Choosing one’s favourite books from the thousands to have been entered for the WHSBOTY during its thirty-plus year existence is a task akin to that of the subjects of Desert Island Discs selecting their favourite half a dozen or so records from the thousands they have heard.

However, a record takes a few minutes to listen to and you can do it several times a day if you wish, whereas a book demands rather more commitment to absorb and appreciate fully.

Nonetheless I’ve sat down and chosen my favourite five books ever entered for the ‘William Hill’ thus far.

I have always read all the entered books each year, whether I was a participating member of the judging panel or merely an interested observer come decision time.

Usually, I was watching and listening, keeping my own thoughts to myself as the judges deliberated, discussed, and debated towards their decision. Sometimes I would agree with them, sometimes not.

In 1992, when just the fourth ever winner was to be chosen, I was desperate that it should be Nick Hornby’s ground-breaking ‘Fever Pitch’, even though I am no Arsenal fan. But the sheer quality and innovative style of the book shone through, and it was a significant moment for both the WHSBOTY and Hornby himself as we were the first to recognise his extraordinary and soon more widely lauded abilities with an award, after which he went on to land all manner of prizes for his follow-up works – although he was pretty much then lost to sports writing.

Nick has remained a friend of the WHSBOTY ever since and a couple of years ago happily took part in an on-stage discussion about sports books as part of our promotional events for that year.

Come the year 2000, the Judges selected the most controversial of winners, but also one of the most readable and discussed sports books of all time. ‘It’s Not About The Bike’ was most appropriately titled, and was written by award-winning author Sally Jenkins and her subject, one Lance Armstrong, the world’s most astonishingly successful but equally controversial cyclist.

I well remember one of our judges musing out loud as we decided on the winner – ‘And what if it transpires that Lance…?’ but it was agreed that we could only make the decision based on what we knew for sure at that point. It remains an astonishing book when read today.

In 2005, Gary Imlach won with ‘My Father And Other Working Class Heroes’ in which the broadcaster and journalist revisited key periods in his father Stewart’s football career to build up a picture of his life. I (almost) forgave him the fact that his dad had been Man of the Match for Nottingham Forest in the 1958-59 FA Cup Final in which they beat the team I supported then and still do, Luton Town, by 2-1.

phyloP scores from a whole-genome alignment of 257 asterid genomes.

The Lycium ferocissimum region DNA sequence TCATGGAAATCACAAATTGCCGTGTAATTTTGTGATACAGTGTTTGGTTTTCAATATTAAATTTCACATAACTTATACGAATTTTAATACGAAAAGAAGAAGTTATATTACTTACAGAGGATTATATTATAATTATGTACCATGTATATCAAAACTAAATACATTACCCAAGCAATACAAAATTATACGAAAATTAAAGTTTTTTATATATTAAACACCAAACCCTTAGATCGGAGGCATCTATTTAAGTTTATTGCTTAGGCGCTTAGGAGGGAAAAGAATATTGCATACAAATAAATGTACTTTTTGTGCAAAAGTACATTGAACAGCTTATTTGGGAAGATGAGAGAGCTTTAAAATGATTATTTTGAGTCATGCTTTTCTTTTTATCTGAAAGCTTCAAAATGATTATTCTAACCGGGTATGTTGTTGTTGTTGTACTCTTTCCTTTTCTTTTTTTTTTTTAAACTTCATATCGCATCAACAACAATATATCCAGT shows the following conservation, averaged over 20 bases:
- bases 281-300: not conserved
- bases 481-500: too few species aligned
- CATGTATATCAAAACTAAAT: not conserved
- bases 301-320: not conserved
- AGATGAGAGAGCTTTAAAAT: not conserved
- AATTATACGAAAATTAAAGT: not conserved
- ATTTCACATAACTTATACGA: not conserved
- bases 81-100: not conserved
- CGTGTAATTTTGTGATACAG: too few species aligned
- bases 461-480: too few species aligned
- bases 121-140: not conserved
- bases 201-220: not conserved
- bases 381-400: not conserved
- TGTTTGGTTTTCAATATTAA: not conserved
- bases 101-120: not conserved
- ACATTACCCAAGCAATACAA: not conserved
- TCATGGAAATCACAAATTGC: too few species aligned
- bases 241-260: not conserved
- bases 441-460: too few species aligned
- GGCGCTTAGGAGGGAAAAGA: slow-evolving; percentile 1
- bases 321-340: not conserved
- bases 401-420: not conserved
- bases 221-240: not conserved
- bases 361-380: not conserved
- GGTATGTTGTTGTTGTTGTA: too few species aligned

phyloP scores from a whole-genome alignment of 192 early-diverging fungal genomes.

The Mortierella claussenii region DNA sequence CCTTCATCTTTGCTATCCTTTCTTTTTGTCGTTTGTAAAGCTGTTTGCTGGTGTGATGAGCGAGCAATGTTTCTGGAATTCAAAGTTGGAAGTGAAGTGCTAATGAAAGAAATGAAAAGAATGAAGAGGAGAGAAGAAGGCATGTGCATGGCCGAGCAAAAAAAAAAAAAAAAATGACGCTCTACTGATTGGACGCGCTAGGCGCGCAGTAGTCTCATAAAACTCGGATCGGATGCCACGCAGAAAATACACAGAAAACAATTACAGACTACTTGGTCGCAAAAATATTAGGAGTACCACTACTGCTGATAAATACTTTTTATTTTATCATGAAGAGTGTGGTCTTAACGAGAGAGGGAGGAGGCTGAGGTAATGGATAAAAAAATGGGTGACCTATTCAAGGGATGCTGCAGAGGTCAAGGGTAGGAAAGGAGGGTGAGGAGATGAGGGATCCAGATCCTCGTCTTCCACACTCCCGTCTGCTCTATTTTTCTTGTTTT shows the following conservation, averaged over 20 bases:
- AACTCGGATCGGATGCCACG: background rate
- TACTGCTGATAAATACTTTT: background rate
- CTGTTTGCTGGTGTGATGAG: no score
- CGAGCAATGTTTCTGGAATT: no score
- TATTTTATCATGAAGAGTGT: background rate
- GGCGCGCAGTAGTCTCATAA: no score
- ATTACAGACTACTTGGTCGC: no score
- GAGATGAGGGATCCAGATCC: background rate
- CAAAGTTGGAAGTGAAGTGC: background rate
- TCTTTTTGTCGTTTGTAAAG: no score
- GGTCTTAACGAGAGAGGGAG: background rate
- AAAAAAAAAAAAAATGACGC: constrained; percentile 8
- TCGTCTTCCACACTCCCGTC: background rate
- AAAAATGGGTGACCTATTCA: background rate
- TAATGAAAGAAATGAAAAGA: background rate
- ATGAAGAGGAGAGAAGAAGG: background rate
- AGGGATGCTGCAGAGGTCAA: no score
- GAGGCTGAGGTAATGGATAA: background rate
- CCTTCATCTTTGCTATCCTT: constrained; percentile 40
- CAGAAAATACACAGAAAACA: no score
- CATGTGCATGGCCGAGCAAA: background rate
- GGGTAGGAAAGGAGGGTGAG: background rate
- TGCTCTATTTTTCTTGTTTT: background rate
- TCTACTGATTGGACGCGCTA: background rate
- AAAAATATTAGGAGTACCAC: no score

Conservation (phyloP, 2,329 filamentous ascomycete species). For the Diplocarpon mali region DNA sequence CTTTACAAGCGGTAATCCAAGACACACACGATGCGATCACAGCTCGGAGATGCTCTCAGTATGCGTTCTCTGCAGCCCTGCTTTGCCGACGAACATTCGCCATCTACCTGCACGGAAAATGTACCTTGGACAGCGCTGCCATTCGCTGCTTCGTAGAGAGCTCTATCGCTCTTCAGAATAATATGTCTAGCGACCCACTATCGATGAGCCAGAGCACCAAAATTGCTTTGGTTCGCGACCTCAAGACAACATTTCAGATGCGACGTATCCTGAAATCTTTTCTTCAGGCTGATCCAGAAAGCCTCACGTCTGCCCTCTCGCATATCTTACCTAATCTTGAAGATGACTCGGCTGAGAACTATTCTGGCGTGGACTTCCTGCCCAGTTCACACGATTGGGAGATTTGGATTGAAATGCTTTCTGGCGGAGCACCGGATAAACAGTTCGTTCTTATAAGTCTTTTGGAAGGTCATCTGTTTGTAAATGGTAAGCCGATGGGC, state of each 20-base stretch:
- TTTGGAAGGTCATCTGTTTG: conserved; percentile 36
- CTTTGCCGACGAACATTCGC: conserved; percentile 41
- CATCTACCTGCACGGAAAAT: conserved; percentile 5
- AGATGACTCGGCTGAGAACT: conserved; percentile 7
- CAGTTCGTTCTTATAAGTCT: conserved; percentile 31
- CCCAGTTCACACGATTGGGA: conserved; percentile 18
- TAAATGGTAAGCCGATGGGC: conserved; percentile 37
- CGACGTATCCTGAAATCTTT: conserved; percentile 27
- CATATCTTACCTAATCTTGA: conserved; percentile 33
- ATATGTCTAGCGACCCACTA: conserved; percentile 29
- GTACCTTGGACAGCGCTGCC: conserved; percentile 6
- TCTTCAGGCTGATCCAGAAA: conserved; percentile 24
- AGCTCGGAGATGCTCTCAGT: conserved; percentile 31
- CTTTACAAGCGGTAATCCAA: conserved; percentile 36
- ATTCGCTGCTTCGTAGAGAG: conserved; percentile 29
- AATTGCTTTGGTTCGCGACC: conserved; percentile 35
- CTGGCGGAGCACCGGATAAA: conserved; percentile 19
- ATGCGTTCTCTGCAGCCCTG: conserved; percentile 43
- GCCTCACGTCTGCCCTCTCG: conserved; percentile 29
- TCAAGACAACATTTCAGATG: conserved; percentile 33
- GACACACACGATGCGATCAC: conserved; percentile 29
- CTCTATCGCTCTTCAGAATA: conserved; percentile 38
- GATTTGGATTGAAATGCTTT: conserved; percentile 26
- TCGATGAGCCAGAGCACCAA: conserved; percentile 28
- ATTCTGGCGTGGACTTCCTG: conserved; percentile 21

We were always determined not to divulge the outcome of the judges’ deliberations pre-result announcement. Even authors from far-flung lands have been given no indication as to whether their lengthy journeys will prove in vain when invited over, yet they have still come – other than Laura Hillenbrand, who was confined to one room when she wrote the amazing 2001 winner, ‘Seabiscuit’, and was medically prevented from making the journey.

In 2014 author Anna Krien felt so honoured to be shortlisted that she happily flew over from Australia, arriving jet-lagged of course, having been given no clue to whether or not she had won.

Her ‘Night Games’ was an unflinching exposé about the unhealthy macho culture and misogyny in Aussie sport, with a relevance far beyond its main focal point, which was the trial of a young Australian Rules Footballer accused of rape. It was essential reading and her trip over was very worthily rewarded with the prize.

The books I have so far discussed have been winners, but my absolute favourite of all did not win.

In October 1999, I sat and listened, powerless, as the judges found themselves in a situation in which they just could – or would – not agree on a unanimous winner, despite being offered more time in which to do so.

Eventually they did agree that the book they would all least object to winning should take the accolade and announced that Derek Birley’s ‘A Social History of English Cricket’ – an excellent work in its own right – was their choice.

I could have cried, and did indeed shed a small tear, that the book which I had by then already read twice and have since returned to every couple of years just to make sure I wasn’t wrong, wasn’t given the reward it deserved and demanded.

To his credit, the author of ‘The Miracle Of Castel di Sangro’, the late Joe McGinniss, who flew over from the States, could not have been more magnanimous to discover that he had been beaten by a book about a sport of which he knew nothing.

But for me this will, I’m sure, always remain the single most affecting and astonishing tale of an almost impossible-to-believe sporting adventure that I have read. If you don’t know it, you have a major treat in store when you find a cop. And if you have read it, you surely must agree with my verdict that it is the finest sportsbook yet written.